Friday, October 24, 2014

Fifth Annual FMS Scarelicious October Movie Series #5: The Conjuring

Okay, so The Conjuring is one of the scarier flicks I've seen, at least for the first two-thirds: for approximately half of the first two-thirds, I had to watch from behind my fingers, slouched down on the couch, trying not to startle the dog every time I jumped.  Which was a lot.

Based on a "true" story, The Conjuring is set in Rhode Island in the early 1970s.  The Perron family - Roger (Ron Livingston), Carolyn (Lily Taylor), their five (!!) daughters and their dog Sadie - move into a great, old farmhouse. Right from the get-go, things are weird: Sadie refuses to enter the house; and the parents find a boarded-over staircase to a forgotten basement, full of various junk.   The poor dog is killed the first night, one of the daughters starts sleepwalking, Carolyn develops mysterious bruises and all the clocks stop at 3:07 a.m. every night.  Roger is a truck driver, requiring him to leave his family alone a lot, and the nighttime disturbances intensify: pictures falling off walls, doors opening for no reason, sleeping daughters getting their feet touched by unseen assailants.

Finally, scared and worried, Carolyn tracks down Ed and Lorraine Warren (Patrick Wilson and Vera Farmiga), real life paranormal investigators whose claim to fame is Amityville.  Ed and Lorraine investigate and determine that not only is the Perrons' new home haunted, it is probably inhabited by a demon - a former witch who sacrificed her own baby to the devil.  The investigation continues and the disturbances escalate further, dragging the Warrens into the fray on a personal level.  The culmination is an exorcism, performed by Ed because the Catholic church won't authorize an official exorcism for a non-Catholic family, and there is mostly a happy ending.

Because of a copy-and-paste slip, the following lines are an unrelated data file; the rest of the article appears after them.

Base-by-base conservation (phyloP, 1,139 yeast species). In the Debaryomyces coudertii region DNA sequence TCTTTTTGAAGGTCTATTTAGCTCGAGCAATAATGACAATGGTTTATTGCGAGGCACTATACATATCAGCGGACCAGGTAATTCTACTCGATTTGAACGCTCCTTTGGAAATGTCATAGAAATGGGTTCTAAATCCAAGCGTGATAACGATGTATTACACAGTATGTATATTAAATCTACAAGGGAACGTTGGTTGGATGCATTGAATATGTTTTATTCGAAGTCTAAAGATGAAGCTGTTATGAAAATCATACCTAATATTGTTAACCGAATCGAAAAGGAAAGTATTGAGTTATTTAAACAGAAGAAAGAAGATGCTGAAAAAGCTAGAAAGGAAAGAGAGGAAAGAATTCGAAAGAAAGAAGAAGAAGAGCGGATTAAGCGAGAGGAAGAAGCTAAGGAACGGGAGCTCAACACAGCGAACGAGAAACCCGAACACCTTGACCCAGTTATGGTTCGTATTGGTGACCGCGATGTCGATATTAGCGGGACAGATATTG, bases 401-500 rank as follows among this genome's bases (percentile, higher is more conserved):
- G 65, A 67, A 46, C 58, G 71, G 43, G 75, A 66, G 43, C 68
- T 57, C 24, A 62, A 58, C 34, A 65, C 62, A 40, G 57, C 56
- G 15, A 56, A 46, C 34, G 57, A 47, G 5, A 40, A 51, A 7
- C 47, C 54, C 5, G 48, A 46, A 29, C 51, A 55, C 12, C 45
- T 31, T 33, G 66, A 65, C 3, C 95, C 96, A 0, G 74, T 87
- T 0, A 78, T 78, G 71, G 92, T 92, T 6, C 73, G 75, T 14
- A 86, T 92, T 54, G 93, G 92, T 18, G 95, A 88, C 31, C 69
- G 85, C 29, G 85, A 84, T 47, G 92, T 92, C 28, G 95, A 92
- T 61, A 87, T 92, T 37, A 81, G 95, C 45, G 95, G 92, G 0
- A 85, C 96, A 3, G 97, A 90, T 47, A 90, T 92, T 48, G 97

The first two-thirds of The Conjuring is fantastic: suspenseful, creepy, scary and tense.  The camera follows the Perrons into their home as they move in, so the audience gets to explore the house as the new residents do.  Then, the camera focuses on what is not there - dark shadows, spaces under the beds - which is particularly effective when one of the daughters is shrieking and screaming that something is RIGHT THERE BEHIND THE DOOR and we are watching right there behind the door, and there is nothing there.  There is a rhythm to the jump scares - tension building, false scare, actual scare - but that doesn't make them any less effective, and one of the best sequences is when Carolyn searches the dark house by herself, opening doors and going into the basement alone. Dear god I was squirming.  But for the last bit of the movie, when the Warrens really get involved and the scary bits get explained, things fall flat.  The demons come out into the light and the tension drains away - and the exorcism itself is perfunctory and unimpressive.

So, here it is in a nutshell: The Conjuring is fantastically scary for the most part and then, when you can't stand it anymore, it steps back and lets you down easy.  Still, it's a solid example of a haunted house flick and worth your time for the most part.

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